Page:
As a county gravedigger, Andrew Trejo has helped numerous families bury their loved ones. Neary 28 years after his mother disappeared, he will finally get to do the same.

Last year, he and four other relatives gave DNA samples to be checked against unidentified human remains recovered by law enforcement agencies in Orange County, California, and elsewhere in the hopes of finding Kristyne Olivia Trejo, who left her family home in Santa Ana in 1988 and never returned.

Their DNA turned out to be a match with a skull and arm bone found in 1989 in the desert of nearby San Bernardino County.

"I'm sad that we're not bringing her home alive, but at least we have her, and can properly lay her to rest and we can start the process of healing," Trejo told reporters.

It's the first success for Orange County's "Identify the Missing" Day held last October, when cheek swabs were collected from relatives of some 34 missing people to be compared with the DNA of unidentified human remains.

Such events have also been held in Michigan, New York and elsewhere as investigators turn to ever-improving DNA technology to forge connections between people reported missing and unidentified remains.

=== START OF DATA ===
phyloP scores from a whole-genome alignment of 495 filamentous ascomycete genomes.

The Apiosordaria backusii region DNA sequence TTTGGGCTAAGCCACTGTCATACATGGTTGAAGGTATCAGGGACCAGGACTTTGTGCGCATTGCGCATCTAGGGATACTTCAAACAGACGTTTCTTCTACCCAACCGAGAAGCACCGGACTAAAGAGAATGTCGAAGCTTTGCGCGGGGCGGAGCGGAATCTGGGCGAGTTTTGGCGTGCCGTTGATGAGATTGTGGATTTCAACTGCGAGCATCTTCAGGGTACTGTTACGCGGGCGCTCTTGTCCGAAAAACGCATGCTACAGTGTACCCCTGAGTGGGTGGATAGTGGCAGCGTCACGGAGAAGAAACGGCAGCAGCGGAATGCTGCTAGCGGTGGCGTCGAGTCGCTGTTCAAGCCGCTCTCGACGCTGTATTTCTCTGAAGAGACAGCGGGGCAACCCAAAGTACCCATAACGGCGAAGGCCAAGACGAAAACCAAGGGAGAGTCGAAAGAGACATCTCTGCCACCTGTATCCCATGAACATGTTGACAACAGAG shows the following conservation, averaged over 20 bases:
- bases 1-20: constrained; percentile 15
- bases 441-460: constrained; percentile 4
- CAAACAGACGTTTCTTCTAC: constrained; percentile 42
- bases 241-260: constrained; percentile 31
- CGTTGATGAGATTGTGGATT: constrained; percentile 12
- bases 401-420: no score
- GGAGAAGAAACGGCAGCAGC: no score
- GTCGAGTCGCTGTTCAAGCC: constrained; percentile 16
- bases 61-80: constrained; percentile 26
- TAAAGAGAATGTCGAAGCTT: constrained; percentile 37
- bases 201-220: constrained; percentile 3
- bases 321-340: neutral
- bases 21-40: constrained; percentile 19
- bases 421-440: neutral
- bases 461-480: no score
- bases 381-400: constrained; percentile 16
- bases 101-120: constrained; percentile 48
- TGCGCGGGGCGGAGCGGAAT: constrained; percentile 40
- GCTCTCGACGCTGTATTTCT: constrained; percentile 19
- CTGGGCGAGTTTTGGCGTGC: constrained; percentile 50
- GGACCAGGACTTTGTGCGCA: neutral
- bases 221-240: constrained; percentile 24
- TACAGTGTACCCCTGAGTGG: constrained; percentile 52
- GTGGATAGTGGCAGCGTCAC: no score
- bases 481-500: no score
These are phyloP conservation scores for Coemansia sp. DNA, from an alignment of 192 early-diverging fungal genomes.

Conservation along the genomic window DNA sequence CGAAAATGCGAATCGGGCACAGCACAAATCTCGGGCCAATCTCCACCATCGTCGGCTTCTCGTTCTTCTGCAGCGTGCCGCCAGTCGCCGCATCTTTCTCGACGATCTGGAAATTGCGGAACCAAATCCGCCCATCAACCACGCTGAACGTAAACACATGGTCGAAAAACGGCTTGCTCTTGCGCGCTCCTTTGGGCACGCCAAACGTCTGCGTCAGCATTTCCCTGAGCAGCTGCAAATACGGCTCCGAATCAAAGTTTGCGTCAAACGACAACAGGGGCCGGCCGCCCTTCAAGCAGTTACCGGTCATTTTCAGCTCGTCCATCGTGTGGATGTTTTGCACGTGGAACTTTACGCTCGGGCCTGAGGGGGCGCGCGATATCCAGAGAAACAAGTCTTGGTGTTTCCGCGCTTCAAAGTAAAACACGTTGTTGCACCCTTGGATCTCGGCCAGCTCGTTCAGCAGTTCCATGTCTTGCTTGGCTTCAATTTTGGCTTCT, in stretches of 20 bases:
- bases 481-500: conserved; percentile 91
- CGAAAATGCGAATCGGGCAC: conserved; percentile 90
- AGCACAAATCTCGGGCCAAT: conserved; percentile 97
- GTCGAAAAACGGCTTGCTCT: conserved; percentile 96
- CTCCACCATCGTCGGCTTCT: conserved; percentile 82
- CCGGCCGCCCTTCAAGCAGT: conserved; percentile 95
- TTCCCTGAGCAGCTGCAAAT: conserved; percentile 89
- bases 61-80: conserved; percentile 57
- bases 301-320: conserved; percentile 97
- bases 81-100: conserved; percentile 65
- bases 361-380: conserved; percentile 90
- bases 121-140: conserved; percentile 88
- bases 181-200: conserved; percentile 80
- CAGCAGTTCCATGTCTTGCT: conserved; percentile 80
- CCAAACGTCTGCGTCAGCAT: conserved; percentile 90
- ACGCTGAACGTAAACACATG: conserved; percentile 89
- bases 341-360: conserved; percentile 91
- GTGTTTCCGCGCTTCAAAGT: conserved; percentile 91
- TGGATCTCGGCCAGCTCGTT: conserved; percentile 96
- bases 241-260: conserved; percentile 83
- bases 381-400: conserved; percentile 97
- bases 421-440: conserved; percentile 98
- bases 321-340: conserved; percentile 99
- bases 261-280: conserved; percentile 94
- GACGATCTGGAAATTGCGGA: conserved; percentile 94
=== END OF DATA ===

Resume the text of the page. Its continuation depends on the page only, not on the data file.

One of the challenges is geography. Relatives might report a family member missing in one jurisdiction, with a match later found in another state or county.

Bob Hunter, deputy coroner investigator for San Bernardino County, said a similar DNA gathering event held last year in his county might soon yield a similar match to remains found in another California county.

"There are so many unidentified people who need to be identified," Hunter said, adding that his county has remains of about 600 unidentified people. "This needs to be a national event annually for every county in the United States."

There is an open homicide investigation in the death of Trejo, he said.

Trejo, who worked as a waitress, was living with her parents and two children in Santa Ana when she disappeared after leaving for a group meeting for recovering addicts, Andrew Trejo said.

He expected her back later in the day to attend a ceremony marking his completion of the fifth grade, but she never made it.

For years, he would wait for her after returning home from school. He remembered how she loved oldies music and how pretty she was.

Trejo said he knew how much she loved him and his younger sister. She would never have simply walked out, he said.

After a while, he said he stopped believing she would return.

"I always wondered what happened, how and who could have done this to her," he said. "If justice isn't served here, I know that the Lord will take care of it."